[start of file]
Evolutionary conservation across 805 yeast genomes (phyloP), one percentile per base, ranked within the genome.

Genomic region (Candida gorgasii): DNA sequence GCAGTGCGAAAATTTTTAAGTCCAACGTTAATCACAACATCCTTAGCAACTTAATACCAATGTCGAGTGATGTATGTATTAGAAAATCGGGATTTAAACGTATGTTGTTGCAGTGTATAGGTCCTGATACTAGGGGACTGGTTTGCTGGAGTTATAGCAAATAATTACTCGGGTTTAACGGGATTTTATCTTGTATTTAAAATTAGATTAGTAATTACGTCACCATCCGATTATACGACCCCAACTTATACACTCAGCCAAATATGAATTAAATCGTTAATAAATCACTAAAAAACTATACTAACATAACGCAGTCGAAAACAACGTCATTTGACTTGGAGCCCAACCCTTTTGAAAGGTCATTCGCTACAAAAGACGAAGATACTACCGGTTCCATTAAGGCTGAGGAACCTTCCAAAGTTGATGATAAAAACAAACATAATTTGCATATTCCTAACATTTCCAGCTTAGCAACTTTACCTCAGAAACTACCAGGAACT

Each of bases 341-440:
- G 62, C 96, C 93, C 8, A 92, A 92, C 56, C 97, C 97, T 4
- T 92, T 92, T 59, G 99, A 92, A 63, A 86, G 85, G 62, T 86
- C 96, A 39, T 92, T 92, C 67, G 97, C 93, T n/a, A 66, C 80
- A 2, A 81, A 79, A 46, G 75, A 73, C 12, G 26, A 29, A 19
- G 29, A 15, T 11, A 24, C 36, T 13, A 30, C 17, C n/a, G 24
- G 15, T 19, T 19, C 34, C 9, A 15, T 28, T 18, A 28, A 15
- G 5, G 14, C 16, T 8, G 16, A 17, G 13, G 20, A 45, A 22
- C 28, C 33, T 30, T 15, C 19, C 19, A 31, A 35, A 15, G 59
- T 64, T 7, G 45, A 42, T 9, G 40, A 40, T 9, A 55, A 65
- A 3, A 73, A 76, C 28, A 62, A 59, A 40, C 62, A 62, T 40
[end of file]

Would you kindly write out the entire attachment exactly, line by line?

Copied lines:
Evolutionary conservation across 805 yeast genomes (phyloP), one percentile per base, ranked within the genome.

Genomic region (Candida gorgasii): DNA sequence GCAGTGCGAAAATTTTTAAGTCCAACGTTAATCACAACATCCTTAGCAACTTAATACCAATGTCGAGTGATGTATGTATTAGAAAATCGGGATTTAAACGTATGTTGTTGCAGTGTATAGGTCCTGATACTAGGGGACTGGTTTGCTGGAGTTATAGCAAATAATTACTCGGGTTTAACGGGATTTTATCTTGTATTTAAAATTAGATTAGTAATTACGTCACCATCCGATTATACGACCCCAACTTATACACTCAGCCAAATATGAATTAAATCGTTAATAAATCACTAAAAAACTATACTAACATAACGCAGTCGAAAACAACGTCATTTGACTTGGAGCCCAACCCTTTTGAAAGGTCATTCGCTACAAAAGACGAAGATACTACCGGTTCCATTAAGGCTGAGGAACCTTCCAAAGTTGATGATAAAAACAAACATAATTTGCATATTCCTAACATTTCCAGCTTAGCAACTTTACCTCAGAAACTACCAGGAACT

Each of bases 341-440:
- G 62, C 96, C 93, C 8, A 92, A 92, C 56, C 97, C 97, T 4
- T 92, T 92, T 59, G 99, A 92, A 63, A 86, G 85, G 62, T 86
- C 96, A 39, T 92, T 92, C 67, G 97, C 93, T n/a, A 66, C 80
- A 2, A 81, A 79, A 46, G 75, A 73, C 12, G 26, A 29, A 19
- G 29, A 15, T 11, A 24, C 36, T 13, A 30, C 17, C n/a, G 24
- G 15, T 19, T 19, C 34, C 9, A 15, T 28, T 18, A 28, A 15
- G 5, G 14, C 16, T 8, G 16, A 17, G 13, G 20, A 45, A 22
- C 28, C 33, T 30, T 15, C 19, C 19, A 31, A 35, A 15, G 59
- T 64, T 7, G 45, A 42, T 9, G 40, A 40, T 9, A 55, A 65
- A 3, A 73, A 76, C 28, A 62, A 59, A 40, C 62, A 62, T 40